The New Zealand stock exchange was knocked offline two days in a row due to a cyber-attack.
NZX said it had first been hit by a distributed denial of service (DDoS) attack from abroad, on Tuesday.
The exchange said the attack had “impacted NZX network connectivity” and it had decided to halt trading in cash markets just before 16:00 local time.
Trading halted briefly for a second time, on Wednesday, but was back up and running before the end of the day.
A DDoS attack is a relatively simple type of cyber-attack, in which a large array of computers all try to connect to an online service at once, overwhelming its capacity.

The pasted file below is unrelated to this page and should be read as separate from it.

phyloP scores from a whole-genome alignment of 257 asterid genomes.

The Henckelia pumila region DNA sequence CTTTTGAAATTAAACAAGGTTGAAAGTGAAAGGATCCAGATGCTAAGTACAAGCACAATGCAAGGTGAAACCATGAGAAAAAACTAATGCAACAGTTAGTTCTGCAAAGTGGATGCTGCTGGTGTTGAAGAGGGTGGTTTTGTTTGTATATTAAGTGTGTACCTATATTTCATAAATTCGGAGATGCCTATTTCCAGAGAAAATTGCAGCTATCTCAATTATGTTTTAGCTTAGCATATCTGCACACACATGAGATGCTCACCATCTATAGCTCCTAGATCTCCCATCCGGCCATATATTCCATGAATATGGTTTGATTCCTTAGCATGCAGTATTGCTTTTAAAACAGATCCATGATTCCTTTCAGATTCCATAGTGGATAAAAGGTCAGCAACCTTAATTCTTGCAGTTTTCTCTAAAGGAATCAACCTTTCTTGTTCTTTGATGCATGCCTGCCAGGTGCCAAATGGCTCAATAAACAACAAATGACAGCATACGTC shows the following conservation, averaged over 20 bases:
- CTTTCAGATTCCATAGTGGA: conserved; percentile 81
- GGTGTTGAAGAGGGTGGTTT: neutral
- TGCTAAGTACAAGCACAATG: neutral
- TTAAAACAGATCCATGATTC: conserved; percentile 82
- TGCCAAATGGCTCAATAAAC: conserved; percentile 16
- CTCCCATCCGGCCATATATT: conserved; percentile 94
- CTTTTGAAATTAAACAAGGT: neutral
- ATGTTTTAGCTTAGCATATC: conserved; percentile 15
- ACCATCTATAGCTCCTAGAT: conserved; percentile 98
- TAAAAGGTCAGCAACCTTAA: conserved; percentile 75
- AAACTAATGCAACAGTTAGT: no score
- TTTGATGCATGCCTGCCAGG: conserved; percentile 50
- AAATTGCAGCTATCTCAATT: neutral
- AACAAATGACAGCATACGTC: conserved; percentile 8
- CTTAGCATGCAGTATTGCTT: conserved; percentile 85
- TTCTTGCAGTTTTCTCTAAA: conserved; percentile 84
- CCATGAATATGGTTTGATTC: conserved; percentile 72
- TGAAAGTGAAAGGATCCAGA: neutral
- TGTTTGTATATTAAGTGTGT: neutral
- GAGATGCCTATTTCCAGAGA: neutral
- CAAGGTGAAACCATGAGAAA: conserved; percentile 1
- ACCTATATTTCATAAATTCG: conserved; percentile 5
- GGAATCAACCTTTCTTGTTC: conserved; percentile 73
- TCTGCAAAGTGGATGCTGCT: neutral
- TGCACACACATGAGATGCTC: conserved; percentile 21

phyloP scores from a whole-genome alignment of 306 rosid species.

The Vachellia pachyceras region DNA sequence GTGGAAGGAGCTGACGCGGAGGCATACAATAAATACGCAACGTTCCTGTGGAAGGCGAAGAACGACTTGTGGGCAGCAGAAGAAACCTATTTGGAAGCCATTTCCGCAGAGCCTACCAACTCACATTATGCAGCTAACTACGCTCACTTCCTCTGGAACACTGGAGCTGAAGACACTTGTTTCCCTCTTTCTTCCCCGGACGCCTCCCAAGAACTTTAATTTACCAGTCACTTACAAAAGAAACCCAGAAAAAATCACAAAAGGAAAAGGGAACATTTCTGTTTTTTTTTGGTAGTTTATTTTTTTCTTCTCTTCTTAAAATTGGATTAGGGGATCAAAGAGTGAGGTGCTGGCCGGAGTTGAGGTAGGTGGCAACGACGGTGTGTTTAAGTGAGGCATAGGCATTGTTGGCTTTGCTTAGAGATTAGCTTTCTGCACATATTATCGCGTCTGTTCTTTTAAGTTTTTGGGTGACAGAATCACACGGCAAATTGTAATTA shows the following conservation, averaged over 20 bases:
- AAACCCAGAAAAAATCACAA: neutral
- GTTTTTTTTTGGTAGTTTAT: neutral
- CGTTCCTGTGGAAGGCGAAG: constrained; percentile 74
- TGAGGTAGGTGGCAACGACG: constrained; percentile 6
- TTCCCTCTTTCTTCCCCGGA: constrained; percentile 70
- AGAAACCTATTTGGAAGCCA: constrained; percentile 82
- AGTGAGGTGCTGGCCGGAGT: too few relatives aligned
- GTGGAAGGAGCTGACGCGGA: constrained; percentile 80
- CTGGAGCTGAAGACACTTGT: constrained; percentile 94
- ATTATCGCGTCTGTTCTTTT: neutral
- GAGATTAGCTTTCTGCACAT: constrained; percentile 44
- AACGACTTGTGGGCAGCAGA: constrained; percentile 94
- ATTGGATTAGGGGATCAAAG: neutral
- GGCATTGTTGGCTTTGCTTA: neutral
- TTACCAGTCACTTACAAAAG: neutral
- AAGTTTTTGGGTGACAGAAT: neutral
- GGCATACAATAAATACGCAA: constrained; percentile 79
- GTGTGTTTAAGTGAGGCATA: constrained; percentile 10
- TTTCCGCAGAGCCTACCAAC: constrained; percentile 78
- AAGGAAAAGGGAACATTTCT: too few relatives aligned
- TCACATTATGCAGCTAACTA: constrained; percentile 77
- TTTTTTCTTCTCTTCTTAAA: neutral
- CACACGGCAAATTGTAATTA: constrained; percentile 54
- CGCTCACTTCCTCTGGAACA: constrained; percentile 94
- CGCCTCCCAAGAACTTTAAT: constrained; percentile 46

They often use devices compromised by malware the owners do not know are part of the attack.
Genuine traders may have had problems carrying out their business.
But it does not mean any financial or personal information was accessed.
NZX said the attack had come “from offshore via its network service provider”.
The second attack had halted trading for a large chunk of the working day – from 11:24 to 15:00 local time, the exchange said.
But despite the interruption, the exchange was up at the close of business, near its all-time high.
New Zealand cyber-security organisation CertNZ issued an alert in November that emails were being sent to financial firms threatening DDoS attacks unless a ransom was paid.
The emails claimed to be from well known Russian hacking group Fancy Bear.
But CertNZ said at the time the threat had never been carried out, beyond a 30-minute attack as a scare tactic.